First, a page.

Congress could take a major step toward improving the transparency of our future obligations and encourage actions to deal with them by mandating that future budget resolutions set targets and estimates of entitlement and tax policy proposals stretching out for at least 25 years.
Long-term targets for revenues and outlays by major spending category should be established as part of the annual budget resolution. Congress should note how major legislative proposals that are assumed in the resolution would affect these targets — and how the targets differ, if at all, from current-law projections by the Congressional Budget Office (CBO).
Separate targets could be established, as a share of GDP at five-year intervals through 2040, for total revenues, defense spending, domestic discretionary spending, Social Security, Medicare, Medicaid, other entitlements and net interest.
If the targets differ from current-law projections, CBO could be required to issue a report with an illustrative menu of reform options capable of generating the proposed savings.
For enforcement purposes, triggers could be added that would either trim spending down to the targeted levels or raise revenues.
The federal debt limit is also ripe for reform. The basic problem is that the debt limit does not actually exert control over the nation's fiscal policies.
As the Government Accountability Office explains: "The decisions that create the need to borrow are made separately from — and generally earlier than — the decisions about the debt limit."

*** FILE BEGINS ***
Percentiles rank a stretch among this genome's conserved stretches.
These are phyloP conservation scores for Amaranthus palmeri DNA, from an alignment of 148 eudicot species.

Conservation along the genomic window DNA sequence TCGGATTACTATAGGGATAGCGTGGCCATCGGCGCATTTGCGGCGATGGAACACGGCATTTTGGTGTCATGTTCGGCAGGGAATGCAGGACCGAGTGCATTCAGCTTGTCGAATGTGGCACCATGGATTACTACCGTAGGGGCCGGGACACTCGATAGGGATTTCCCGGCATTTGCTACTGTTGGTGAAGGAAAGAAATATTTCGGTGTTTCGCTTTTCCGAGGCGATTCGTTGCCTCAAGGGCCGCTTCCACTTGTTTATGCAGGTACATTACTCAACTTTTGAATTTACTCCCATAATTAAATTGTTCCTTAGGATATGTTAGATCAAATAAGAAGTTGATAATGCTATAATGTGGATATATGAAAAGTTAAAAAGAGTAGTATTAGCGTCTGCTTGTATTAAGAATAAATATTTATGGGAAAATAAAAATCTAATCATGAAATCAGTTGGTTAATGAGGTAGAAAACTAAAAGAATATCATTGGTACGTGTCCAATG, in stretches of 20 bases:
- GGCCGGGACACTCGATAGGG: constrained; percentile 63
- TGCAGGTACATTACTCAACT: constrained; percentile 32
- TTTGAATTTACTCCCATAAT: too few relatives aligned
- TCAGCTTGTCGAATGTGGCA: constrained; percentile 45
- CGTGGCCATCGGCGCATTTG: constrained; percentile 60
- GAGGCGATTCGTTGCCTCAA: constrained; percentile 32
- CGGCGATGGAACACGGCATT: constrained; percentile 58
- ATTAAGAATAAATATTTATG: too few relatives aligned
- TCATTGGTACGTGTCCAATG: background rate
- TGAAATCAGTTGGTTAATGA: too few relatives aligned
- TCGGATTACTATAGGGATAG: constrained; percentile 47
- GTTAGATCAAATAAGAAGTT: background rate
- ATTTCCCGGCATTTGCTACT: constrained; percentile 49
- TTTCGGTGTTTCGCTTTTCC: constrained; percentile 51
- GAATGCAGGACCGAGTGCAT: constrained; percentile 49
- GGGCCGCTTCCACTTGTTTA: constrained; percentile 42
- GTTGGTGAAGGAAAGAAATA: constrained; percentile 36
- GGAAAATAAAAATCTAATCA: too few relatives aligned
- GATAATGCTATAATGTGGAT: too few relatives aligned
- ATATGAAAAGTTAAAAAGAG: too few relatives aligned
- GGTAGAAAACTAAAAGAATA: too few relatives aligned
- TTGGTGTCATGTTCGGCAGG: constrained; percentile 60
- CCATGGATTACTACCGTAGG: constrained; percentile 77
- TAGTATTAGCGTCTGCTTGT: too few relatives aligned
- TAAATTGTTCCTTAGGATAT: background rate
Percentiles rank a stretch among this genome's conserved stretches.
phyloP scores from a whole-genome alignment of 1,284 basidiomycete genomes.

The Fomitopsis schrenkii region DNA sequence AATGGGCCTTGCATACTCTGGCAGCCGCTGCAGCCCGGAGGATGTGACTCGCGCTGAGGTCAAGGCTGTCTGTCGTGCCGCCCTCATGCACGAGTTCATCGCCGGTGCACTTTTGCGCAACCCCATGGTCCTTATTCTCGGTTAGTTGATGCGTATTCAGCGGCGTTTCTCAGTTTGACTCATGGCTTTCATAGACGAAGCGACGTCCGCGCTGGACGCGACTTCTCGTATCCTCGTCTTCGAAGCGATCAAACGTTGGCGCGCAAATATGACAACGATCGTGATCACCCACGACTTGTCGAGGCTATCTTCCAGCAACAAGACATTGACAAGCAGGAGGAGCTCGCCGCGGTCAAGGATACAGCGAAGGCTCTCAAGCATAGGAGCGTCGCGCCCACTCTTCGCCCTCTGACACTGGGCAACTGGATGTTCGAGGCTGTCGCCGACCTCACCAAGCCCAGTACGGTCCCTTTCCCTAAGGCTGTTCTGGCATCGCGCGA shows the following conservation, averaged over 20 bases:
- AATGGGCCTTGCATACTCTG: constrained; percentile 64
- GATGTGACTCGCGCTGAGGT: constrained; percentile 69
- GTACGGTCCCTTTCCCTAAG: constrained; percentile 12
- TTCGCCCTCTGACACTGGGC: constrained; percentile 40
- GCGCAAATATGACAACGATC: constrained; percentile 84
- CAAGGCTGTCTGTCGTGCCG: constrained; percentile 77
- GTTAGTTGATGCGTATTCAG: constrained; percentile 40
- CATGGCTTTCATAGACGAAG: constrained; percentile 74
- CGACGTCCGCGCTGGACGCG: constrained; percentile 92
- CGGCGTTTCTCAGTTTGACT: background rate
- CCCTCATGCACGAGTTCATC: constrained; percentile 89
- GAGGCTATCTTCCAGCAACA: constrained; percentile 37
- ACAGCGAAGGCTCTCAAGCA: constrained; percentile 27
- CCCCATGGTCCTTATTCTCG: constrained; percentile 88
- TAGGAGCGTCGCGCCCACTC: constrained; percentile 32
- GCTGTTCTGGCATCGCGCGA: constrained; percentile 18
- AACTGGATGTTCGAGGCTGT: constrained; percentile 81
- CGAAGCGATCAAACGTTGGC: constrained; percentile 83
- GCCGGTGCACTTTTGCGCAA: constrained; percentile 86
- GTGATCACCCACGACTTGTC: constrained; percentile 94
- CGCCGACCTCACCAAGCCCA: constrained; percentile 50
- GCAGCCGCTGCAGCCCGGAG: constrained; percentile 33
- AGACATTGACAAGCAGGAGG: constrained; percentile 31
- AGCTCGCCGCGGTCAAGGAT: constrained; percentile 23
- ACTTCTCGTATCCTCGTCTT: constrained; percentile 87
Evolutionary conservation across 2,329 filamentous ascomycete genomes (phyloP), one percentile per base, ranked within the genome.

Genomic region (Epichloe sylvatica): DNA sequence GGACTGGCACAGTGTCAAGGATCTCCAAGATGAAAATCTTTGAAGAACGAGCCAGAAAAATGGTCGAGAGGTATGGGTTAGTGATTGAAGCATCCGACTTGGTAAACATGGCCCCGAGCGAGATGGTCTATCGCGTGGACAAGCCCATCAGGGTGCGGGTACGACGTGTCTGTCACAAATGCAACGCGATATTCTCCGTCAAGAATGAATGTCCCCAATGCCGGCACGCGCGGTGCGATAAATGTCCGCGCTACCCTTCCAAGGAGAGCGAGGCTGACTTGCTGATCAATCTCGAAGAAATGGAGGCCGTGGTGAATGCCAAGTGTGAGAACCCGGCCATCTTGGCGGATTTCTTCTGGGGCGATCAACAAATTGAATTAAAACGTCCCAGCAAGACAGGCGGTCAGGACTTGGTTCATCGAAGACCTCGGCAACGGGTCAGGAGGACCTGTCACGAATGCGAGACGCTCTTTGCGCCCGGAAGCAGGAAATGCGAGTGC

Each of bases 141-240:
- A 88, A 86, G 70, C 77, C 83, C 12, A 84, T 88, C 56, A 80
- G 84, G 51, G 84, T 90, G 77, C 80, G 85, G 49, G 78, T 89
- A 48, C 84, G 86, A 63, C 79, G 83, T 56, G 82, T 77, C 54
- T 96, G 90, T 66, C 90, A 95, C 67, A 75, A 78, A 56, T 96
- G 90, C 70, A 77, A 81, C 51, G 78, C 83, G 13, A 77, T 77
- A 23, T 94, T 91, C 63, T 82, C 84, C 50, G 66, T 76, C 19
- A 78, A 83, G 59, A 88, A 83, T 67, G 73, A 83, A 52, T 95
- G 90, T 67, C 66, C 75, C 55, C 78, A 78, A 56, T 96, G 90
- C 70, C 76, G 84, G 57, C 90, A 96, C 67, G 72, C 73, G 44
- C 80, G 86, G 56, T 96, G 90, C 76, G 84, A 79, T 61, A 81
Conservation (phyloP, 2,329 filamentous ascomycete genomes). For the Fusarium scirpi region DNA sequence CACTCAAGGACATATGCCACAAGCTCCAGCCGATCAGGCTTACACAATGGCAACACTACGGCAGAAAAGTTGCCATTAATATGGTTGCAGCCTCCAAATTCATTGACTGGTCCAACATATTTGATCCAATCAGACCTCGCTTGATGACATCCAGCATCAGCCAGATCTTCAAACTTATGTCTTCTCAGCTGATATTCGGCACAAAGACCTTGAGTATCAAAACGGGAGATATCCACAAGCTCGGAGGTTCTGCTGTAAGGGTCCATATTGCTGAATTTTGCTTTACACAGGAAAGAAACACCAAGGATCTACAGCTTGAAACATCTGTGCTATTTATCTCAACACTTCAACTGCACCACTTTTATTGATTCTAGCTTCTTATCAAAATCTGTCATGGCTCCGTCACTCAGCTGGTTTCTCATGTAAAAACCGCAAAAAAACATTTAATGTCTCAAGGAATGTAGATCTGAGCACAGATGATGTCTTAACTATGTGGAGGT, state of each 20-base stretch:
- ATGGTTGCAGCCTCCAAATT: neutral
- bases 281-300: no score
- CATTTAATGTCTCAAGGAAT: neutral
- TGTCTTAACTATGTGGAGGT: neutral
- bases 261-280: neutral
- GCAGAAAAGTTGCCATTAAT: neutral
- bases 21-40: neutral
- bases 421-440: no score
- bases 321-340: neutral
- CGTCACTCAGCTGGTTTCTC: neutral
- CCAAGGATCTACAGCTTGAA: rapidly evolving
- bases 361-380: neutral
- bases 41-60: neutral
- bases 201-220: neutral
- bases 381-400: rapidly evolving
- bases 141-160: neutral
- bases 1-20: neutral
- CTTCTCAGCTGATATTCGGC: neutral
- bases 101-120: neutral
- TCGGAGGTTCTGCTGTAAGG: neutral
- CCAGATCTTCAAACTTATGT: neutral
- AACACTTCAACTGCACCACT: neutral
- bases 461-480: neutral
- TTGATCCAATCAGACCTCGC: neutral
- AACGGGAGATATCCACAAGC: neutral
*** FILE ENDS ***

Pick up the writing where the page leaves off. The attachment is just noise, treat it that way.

Another problem with the debt limit is that the amount often seems to have been pulled out of thin air, or determined by political calculations having to do with the election cycle. This is an arbitrary process that further separates the debt limit from any meaningful economic rationale.
The debt limit would make better sense if it were tied more closely to the tax and spending decisions that require additional government borrowing. As it stands, lawmakers can make those decisions and then balk at the necessary consequence of having to raise the borrowing limit, as has often happened in recent years.
The key question with the federal debt is how it compares to the size of the American economy. If the debt grows faster than the economy, it is unsustainable. If it grows more slowly than the economy, over time the debt — regardless of its nominal size — will become less and less of a problem.
So it would be helpful if the debt limit could be tied to GDP growth or perhaps some other economic measurement that is relevant to the nation's fiscal path.
It's important to remember, however, that we will need more than changes in the budget process to successfully meet the nation's fiscal, economic and demographic challenges in the years ahead.
No matter what budget system Washington has in place, elected officials must still ultimately make some difficult choices that involve substantial public sacrifices now in return for a brighter future for ourselves and subsequent generations.